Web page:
During this wayang project he travelled with a traditional wayang master puppeteer, Ki Catur Kuncoro. He relearned the wayang stories and discussed with Ki Catur Kuncoro which wayang conventions could be used in the project. Another collaborator in the wayang performance, Andi Seno Aji, designed the visual staging. Eko and Andi set out with the idea to combine traditional and modern forms, fuse together the visual phenomena of daily life and the wildness of imagination. Yennu Ariendra proposed interesting ideas for the music in the dramatic development of the performance. Later, Toro, a traditional art practitioner, contributed to the discussion about interactivity.    

An ideal collaboration process always needs time for the subjects to understand their different backgrounds and working modi. Crossing different fields –  from traditional to contemporary, from pop to high art, from manual behavior to digital product, from performance stage to exhibition space – is a collective journey that took us to an imaginary place where we must find and mark the signs and directions by ourselves. Thus, you will probably find it difficult to name this performance or project, or even just to identify what it is about. Every time this project is presented to the public, new ideas emerge from our reviews of the audience’s responses. Ultimately, it is because we realize that, as a piece rooted in the traditional arts, interactivity with the audience is a significant part of this performance.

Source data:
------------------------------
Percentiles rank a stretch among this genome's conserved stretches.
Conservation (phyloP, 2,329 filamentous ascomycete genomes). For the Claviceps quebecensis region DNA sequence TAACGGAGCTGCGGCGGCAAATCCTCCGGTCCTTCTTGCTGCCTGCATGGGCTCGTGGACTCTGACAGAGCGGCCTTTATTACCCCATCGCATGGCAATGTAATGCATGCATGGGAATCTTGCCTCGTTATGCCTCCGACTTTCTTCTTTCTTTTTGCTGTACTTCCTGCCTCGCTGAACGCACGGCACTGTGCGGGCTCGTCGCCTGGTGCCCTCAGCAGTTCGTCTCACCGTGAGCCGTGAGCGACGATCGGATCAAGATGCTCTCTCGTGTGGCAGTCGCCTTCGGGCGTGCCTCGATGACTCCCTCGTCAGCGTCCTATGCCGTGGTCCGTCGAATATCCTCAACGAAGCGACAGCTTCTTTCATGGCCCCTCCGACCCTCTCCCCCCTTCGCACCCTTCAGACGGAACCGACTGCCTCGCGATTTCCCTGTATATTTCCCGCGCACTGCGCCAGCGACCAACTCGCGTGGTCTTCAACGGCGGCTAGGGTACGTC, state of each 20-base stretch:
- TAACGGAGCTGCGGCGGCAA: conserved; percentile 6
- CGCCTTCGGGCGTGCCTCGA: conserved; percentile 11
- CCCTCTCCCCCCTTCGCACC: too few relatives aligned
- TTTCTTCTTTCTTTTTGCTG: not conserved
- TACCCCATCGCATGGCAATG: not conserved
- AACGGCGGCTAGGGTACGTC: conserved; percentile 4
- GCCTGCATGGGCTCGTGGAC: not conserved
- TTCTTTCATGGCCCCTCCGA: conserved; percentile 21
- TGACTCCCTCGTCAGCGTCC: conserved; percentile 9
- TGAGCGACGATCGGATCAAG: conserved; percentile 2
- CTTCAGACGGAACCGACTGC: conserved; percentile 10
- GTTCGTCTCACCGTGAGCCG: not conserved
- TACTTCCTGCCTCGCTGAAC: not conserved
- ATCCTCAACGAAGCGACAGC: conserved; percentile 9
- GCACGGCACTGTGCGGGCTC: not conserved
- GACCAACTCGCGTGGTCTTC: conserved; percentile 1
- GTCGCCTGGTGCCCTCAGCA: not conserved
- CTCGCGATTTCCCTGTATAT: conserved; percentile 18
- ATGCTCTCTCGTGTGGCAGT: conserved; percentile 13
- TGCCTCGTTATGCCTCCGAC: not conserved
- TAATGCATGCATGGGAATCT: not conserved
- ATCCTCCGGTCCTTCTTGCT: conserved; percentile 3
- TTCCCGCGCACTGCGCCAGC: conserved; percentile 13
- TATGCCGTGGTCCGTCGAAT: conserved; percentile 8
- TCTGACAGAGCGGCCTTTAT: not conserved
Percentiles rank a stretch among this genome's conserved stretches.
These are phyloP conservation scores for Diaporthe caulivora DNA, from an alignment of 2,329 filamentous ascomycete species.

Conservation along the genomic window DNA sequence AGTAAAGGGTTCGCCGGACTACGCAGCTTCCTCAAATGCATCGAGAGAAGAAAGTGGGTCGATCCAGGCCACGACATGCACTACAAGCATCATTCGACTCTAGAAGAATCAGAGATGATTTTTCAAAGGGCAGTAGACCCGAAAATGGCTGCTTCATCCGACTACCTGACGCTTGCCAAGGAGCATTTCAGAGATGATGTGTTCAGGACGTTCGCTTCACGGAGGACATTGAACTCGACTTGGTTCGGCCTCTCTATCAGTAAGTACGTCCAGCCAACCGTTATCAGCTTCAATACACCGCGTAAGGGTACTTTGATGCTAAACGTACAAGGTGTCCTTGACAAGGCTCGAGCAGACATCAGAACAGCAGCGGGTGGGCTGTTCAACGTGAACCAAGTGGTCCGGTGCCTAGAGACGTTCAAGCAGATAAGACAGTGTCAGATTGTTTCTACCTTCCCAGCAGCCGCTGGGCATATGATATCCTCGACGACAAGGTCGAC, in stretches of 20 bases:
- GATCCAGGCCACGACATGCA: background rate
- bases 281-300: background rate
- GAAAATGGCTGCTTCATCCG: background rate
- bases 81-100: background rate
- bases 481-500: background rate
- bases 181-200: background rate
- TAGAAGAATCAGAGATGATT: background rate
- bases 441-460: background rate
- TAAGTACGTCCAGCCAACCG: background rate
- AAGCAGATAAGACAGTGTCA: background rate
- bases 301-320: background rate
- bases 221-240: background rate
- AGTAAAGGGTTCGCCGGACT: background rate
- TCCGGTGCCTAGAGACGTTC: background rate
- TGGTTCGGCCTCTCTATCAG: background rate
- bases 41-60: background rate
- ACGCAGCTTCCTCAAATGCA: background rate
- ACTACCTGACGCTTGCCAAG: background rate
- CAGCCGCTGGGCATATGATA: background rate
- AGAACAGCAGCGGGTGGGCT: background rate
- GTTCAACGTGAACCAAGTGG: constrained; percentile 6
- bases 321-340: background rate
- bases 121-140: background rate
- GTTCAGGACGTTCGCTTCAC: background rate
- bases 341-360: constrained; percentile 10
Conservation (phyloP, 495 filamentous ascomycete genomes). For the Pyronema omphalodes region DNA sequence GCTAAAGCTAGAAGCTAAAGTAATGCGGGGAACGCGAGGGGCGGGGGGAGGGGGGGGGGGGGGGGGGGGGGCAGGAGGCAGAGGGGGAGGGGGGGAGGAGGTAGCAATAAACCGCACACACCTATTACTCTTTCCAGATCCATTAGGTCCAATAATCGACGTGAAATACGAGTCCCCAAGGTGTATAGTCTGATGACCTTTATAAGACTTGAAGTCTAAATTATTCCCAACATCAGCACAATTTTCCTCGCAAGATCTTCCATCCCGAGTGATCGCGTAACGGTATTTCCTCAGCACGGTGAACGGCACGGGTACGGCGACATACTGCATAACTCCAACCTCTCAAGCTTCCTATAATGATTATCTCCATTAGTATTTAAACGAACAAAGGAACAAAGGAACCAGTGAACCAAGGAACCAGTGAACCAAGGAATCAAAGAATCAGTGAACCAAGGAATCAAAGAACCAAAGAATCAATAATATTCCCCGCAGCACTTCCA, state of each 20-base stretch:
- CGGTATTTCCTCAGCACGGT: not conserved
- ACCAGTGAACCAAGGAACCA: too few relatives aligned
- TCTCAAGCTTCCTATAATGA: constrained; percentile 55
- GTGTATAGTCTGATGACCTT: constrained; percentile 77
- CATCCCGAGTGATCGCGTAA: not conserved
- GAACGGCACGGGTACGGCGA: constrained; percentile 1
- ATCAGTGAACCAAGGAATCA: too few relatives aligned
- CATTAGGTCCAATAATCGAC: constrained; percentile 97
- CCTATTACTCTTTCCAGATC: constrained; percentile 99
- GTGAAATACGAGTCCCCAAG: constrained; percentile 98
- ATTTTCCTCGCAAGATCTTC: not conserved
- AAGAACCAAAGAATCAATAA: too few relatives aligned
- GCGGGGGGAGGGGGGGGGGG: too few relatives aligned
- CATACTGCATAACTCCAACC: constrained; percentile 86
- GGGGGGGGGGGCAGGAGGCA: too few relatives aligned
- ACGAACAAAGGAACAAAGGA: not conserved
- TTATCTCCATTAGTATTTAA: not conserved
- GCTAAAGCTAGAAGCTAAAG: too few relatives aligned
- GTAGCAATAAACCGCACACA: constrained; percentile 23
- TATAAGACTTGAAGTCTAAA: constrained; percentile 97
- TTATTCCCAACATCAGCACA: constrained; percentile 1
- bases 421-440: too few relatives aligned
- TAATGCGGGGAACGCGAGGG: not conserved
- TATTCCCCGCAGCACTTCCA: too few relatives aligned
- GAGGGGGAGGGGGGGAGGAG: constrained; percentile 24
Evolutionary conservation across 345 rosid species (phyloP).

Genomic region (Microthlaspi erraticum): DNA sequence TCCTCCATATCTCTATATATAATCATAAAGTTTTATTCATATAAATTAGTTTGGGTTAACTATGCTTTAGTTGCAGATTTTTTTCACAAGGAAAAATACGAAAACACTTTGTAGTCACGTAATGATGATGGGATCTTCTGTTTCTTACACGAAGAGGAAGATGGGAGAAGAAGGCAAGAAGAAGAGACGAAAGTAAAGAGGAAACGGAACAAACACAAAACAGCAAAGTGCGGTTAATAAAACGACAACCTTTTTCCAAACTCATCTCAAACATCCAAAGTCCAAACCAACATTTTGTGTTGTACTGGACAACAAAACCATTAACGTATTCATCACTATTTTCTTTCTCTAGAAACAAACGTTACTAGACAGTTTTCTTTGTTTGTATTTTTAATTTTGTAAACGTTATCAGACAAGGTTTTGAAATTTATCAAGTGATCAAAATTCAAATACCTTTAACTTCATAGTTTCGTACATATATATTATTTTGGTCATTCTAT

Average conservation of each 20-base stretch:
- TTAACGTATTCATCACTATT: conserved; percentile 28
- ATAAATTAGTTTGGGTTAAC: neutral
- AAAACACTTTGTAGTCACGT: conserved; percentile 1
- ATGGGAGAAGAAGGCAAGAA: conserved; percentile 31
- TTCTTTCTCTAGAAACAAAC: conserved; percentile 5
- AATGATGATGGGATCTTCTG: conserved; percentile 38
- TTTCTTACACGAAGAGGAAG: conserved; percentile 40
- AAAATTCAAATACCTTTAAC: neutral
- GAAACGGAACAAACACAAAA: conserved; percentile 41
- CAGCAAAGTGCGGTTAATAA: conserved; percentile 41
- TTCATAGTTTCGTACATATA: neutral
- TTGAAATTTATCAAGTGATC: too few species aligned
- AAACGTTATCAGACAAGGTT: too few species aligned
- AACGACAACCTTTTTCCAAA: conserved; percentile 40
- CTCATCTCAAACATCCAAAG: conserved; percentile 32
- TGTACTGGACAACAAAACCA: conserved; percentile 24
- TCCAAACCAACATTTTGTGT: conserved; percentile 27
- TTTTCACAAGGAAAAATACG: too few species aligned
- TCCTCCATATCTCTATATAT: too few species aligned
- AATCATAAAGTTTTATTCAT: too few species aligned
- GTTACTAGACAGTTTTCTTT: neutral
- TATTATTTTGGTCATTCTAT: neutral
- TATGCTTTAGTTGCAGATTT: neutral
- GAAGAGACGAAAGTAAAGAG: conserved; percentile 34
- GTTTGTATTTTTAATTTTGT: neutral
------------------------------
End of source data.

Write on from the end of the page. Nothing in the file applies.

For us, the attempts that are labeled as innovations of the traditional arts, a slogan that has been used in many NGOs’ arts and cultural program proposals over the last twenty years, which are focused primarily on restoring humankind’s love for the traditional arts and to reinstate the traditional arts as part of the daily life of contemporary society, is something very difficult to realize. This process is not part of a utopian ideal about ‘preserving’ the traditions, but rather, it is about using the traditions as source of inspiration to be transformed into forms that are more representative with what we believe today.